Next, we need to separate the Drop Shadow from its layer. Go to Layer > Layer Styles > Create Layer. You may get a dialog box warning you that you’re separating out the layer style. Acknowledge that yes, this is what you want to do.
After you’ve created a separate layer, you should see your Product layer’s drop shadow as its own Layer in the Layers panel. Select the Drop Shadow layer.
Go to Filter > Blur > Gaussian Blur from the dropdown menu at the top of the application window. In the Gaussian Blur dialog box, pull the blur slider to the right until you are satisfied with the softness of the shadow.
Next, choose the Eraser tool from the Toolbar and adjust it to a large soft brush. With the Drop Shadow layer still selected, carefully erase portions of the shadow. You will need to use your judgment here to determine which parts of the shadow need to be removed. Also, you may choose to create a layer mask within the Drop Shadow layer in order to perform these changes so you can “paint back” any areas you accidentally erase.
Reduce the opacity of the Drop Shadow layer so that the shadow blends into the background.
Finally, let’s add some highlights to the image to make it look as if the light from the white background is reflecting onto the product itself.
Select the Product layer in the Layers Panel. Then, create a new layer by choosing Layer > New > Layer. In the New Layer dialog box, set the blending mode to Overlay, and check the box next to Fill with Overlay-neutral color (50% gray).
Select the new Overlay layer in the Layers panel. Then, in your Toolbar, select the Dodge Tool. It may be hiding beneath the Burn Tool.
In the Options bar at the top of the window, set your Dodge tool settings to a large, soft brush, your Range to Midtones and your Exposure to 20% or higher.
In your Overlay layer, “paint” highlights onto your image using the Dodge Tool according to how you think the light would be hitting your product image. As with the shadows, you’ll need to use your artistic judgment on how best to do this.
Once you’re satisfied with your results, hit save and bask in the glory of your amazing work.
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FAQs about how to make a background white in Photoshop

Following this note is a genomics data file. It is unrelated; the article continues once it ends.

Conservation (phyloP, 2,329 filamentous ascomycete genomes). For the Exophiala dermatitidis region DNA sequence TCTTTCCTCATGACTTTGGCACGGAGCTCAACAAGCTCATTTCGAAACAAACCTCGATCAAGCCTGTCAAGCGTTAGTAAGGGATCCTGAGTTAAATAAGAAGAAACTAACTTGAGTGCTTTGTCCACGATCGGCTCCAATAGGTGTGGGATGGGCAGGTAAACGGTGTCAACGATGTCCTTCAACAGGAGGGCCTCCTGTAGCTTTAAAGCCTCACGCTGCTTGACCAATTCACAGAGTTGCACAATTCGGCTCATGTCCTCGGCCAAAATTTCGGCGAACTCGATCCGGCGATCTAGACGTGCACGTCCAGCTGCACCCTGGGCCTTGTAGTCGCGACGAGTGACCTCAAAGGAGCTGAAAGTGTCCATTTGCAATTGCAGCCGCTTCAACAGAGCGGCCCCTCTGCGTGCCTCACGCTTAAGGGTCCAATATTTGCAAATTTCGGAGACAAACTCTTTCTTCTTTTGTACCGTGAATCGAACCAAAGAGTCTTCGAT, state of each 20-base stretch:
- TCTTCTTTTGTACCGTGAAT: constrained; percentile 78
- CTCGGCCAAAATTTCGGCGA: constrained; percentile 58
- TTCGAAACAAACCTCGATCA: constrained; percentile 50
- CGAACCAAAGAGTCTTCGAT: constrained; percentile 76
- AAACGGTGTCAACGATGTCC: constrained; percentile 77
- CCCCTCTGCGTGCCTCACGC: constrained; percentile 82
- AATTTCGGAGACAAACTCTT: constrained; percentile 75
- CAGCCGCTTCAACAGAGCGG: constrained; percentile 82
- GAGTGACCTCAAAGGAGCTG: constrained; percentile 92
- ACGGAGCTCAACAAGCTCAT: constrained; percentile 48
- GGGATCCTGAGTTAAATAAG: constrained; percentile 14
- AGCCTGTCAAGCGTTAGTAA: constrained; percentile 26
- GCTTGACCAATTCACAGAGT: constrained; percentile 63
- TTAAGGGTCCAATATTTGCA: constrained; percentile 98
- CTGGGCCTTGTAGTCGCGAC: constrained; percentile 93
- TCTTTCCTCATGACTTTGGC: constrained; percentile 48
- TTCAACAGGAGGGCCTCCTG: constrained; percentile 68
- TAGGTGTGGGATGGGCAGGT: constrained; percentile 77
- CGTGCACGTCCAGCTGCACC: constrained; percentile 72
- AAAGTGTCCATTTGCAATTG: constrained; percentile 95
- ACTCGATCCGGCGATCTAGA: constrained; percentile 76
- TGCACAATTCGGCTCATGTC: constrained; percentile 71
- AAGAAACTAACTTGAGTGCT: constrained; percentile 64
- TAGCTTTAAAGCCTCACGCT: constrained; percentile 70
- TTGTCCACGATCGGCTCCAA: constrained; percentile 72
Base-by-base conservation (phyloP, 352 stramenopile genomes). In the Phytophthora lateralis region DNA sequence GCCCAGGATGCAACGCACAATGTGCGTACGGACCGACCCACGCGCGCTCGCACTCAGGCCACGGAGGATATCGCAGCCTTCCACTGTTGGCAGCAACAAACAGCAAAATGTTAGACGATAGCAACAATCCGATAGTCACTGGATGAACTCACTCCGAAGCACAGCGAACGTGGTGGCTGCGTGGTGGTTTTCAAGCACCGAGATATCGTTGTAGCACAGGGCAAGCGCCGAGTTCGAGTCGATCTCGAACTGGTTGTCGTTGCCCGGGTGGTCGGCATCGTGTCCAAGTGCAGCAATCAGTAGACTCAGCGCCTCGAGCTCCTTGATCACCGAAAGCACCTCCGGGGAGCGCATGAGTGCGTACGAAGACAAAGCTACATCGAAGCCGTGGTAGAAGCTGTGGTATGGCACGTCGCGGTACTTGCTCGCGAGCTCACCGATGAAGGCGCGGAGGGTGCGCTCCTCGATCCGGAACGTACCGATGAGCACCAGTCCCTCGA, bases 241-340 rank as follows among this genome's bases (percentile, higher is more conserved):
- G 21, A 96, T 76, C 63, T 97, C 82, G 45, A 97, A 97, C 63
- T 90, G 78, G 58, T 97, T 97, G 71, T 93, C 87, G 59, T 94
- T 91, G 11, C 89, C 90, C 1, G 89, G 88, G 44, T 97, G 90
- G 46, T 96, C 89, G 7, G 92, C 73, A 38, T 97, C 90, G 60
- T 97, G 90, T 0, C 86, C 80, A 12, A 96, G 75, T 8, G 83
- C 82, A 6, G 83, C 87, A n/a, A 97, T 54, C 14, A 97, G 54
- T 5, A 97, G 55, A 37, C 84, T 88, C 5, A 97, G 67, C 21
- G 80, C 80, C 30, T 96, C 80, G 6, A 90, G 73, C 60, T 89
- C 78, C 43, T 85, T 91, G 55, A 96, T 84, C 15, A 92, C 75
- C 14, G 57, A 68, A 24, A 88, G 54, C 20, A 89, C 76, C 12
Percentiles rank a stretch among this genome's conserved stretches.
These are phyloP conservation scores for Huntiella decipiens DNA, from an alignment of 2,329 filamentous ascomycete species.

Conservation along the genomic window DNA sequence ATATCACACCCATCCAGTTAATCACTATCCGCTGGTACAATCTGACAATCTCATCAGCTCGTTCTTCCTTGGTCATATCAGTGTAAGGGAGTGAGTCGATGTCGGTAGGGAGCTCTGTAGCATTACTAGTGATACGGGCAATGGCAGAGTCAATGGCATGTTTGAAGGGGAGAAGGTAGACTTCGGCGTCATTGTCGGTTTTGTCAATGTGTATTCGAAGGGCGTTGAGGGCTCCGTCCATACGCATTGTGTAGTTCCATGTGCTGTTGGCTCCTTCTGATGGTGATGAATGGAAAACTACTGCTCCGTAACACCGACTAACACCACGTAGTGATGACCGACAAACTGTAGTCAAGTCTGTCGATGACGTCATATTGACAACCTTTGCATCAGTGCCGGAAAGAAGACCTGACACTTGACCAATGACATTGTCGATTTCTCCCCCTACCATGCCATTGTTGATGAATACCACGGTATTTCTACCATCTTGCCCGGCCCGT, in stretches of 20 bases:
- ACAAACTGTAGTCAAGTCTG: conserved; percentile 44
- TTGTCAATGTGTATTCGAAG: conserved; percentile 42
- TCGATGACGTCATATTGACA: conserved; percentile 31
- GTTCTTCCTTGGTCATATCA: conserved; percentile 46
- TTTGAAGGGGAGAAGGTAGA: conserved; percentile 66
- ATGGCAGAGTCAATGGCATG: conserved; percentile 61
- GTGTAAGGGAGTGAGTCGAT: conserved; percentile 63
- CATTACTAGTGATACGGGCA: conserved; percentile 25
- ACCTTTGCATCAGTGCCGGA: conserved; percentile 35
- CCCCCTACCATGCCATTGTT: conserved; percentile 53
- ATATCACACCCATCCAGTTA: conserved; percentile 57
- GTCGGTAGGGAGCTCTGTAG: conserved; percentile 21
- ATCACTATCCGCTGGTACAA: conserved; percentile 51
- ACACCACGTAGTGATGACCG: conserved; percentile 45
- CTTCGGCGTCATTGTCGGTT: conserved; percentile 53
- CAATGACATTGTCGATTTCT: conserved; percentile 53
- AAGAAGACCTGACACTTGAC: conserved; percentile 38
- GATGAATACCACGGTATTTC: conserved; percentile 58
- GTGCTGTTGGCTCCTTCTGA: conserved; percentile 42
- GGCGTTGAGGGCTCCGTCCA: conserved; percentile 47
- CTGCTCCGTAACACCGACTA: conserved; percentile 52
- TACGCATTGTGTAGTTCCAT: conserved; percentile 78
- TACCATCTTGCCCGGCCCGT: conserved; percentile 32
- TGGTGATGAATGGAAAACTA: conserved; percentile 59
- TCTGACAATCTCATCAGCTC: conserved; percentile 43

How do I make the background white in Photoshop?
In short, the easiest way to make the background white in Photoshop is to create a selection of the object you want to isolate, mask out all other parts of the image, and place a white fill layer behind the object’s layer, as outlined in the above tutorial.
How do I white out a white background in Photoshop?
If you have a background that is already mostly white, you can convert the background to a pure white using Photoshop’s Curves function. Go to Image > Adjustments > Curves… (or type CTRL + M, COMMAND + M on a Mac). In the Curves dialog box that appears, use the white eyedropper tool under the graph and choose a portion of your background.
Your background will adjust itself to a pure white.
How can I change my background to white?
The easiest way to create a white background is to create a fill layer underneath your product layer (after you've isolated the object from the background). Choose Layer > New Fill Layer > Solid Color… from the dropdown menu at the top of the application window. A dialog box will appear, prompting you to name the layer. When the color fill box appears, move the cursor to the upper left corner of the color fill to get a pure white, or type “FFFFFF” for the hexadecimal value at the bottom of the window.
How do I make a PNG background white in Photoshop?
If you’re working with a transparent PNG, you can make your background white using the tutorial above (see “How can I change my background to white”). Open your file in Photoshop, create a solid color fill layer that is filled with white, and then move that layer so it sits under your original layer. If you save a transparent PNG as a JPG, Photoshop will convert the transparent areas of your image to white by default.